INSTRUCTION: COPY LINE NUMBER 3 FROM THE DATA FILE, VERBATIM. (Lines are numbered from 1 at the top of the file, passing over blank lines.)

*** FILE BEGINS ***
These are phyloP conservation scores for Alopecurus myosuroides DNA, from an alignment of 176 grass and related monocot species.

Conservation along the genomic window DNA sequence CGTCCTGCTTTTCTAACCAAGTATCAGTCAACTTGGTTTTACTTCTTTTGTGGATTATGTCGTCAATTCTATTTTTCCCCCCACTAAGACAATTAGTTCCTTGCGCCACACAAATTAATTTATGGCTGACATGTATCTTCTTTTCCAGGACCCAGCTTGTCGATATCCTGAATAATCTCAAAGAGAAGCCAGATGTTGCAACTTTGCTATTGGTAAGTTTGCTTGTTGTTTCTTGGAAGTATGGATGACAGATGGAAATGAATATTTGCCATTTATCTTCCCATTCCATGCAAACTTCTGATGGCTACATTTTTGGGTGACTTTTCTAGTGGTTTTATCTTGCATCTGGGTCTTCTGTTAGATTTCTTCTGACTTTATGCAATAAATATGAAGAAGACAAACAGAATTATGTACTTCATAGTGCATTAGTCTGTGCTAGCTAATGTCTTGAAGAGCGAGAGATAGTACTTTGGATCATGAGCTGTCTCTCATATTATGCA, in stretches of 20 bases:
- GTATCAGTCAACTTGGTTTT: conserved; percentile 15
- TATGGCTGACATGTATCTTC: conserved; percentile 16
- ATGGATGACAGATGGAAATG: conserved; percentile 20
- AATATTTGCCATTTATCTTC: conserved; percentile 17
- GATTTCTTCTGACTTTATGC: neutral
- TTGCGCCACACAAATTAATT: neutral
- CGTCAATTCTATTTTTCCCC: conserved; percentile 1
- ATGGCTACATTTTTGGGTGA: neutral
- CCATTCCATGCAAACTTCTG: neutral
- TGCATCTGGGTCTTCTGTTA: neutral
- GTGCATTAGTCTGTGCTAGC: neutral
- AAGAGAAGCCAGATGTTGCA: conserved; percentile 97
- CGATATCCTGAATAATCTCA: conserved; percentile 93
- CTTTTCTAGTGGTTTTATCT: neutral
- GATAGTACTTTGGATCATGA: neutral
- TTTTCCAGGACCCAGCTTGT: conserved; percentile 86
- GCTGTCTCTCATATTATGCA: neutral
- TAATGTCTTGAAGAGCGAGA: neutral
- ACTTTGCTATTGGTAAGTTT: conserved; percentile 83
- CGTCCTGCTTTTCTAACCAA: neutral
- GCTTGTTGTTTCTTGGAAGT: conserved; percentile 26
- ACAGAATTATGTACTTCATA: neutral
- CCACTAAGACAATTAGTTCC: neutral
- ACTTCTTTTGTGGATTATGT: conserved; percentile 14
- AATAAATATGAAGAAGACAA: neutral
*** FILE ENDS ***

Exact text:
- GTATCAGTCAACTTGGTTTT: conserved; percentile 15